The city of Charlotte and Mecklenburg County share a lot.
Municipal services, like the parks and recreation department. The Government Center in Second Ward. The Charlotte-Mecklenburg Schools district.
And quite a few times in its history, there have been efforts to further combine the two. The city and county have periodically talked about political consolidation, with the most recent serious discussion happening in 1996 (but here’s an olde-timey article from the 1970s about it).
In the last few years, those close ties appear to be wearing thin.
The most recent example came Tuesday when the Mecklenburg County Board of Commissioners voted to terminate the agreement in place since the late 1990s in which the county pays the Charlotte-Mecklenburg Police Department to police them. Next year this will amount to about $18 million.
There are plenty of legitimate reasons for doing this. When the deal was struck, those areas were mostly woodland. Today they’re home to burgeoning developments and about 60,000 people. The Huntersville Police Department argued that they’re able to respond much more quickly to a car accident just outside town limits than a CMPD squad car.
But undoing this police deal puts a lot of things at risk. There’s no guarantee that the county will save money by negotiating individual deals with towns to police unincorporated land. The city of Charlotte might not play ball with filling in the gaps.
And while Mecklenburg County Sheriff Irwin Carmichael is surely salivating at the prospect of getting to hire new deputies to patrol territory, I’m not sure that’s a good thing. While CMPD is far from perfect on the matter of racial equity, the department has taken a lot of steps toward uncovering its biases and improving. Carmichael peppers his public appearances with violent images of predatory bad guys looking to rape and loot and kill.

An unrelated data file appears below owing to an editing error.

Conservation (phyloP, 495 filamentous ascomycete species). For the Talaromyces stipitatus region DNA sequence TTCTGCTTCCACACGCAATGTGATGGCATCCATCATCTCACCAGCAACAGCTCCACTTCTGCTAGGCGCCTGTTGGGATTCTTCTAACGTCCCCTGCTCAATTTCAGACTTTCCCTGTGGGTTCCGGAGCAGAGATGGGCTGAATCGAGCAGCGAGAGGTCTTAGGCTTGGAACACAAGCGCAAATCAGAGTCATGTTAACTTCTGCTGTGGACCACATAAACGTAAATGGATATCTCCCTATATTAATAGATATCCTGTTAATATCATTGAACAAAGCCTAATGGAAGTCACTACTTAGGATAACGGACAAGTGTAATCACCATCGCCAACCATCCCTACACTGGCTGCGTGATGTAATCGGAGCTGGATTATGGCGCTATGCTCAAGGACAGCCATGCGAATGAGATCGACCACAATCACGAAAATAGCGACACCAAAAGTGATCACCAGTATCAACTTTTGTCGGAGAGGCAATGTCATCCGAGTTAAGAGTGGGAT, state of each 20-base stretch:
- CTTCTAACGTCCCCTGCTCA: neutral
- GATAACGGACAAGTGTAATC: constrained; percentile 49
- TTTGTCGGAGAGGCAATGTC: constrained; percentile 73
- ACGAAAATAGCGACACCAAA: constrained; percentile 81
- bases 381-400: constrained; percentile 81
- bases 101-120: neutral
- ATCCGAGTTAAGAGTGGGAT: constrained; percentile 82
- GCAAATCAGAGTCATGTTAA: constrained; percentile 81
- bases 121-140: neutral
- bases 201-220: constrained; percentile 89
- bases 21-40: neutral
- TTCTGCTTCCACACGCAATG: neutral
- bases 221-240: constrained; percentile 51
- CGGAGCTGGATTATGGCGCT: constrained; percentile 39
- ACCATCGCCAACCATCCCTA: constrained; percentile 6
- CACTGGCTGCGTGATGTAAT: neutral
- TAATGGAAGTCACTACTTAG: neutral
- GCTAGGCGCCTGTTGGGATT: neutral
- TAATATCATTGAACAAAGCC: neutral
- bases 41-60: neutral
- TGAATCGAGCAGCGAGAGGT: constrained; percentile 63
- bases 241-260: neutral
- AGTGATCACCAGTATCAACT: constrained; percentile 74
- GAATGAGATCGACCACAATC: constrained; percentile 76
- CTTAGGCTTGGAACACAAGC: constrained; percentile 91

The more philosophical risk, though, is that we’ll continue to perpetuate a system in which affluent white families get better and more exclusive service than poor families who live in the city.
We’re already heading in that direction in some other fronts. There have been repeated calls for the county to break apartment from the CMS system and form their own school district. A bill in the state legislature would study exactly how to do that.
Why does it seem relations between city and county are at a low point?
There are a lot of things you could attribute it to. There’s the I-77 toll road issue, which Mecklenburg commissioners opposed and the City Council supported. The city and county also split on support for a Major League Soccer stadium in Elizabeth.
But it also has to do with the growing populations of the suburban towns, and their increasing willingness to wield their political clout. Plus there’s a Republican state legislature that’s much more sympathetic to rural and suburban interests than those of the inner city, and, of course, the increasing polarization between red and blue America.
But it would be a shame to balkanize Charlotte even more than we already have. Remember what happened when snow hit Atlanta? Charlotte has long prided itself on regional cooperation. Hopefully we can keep it that way.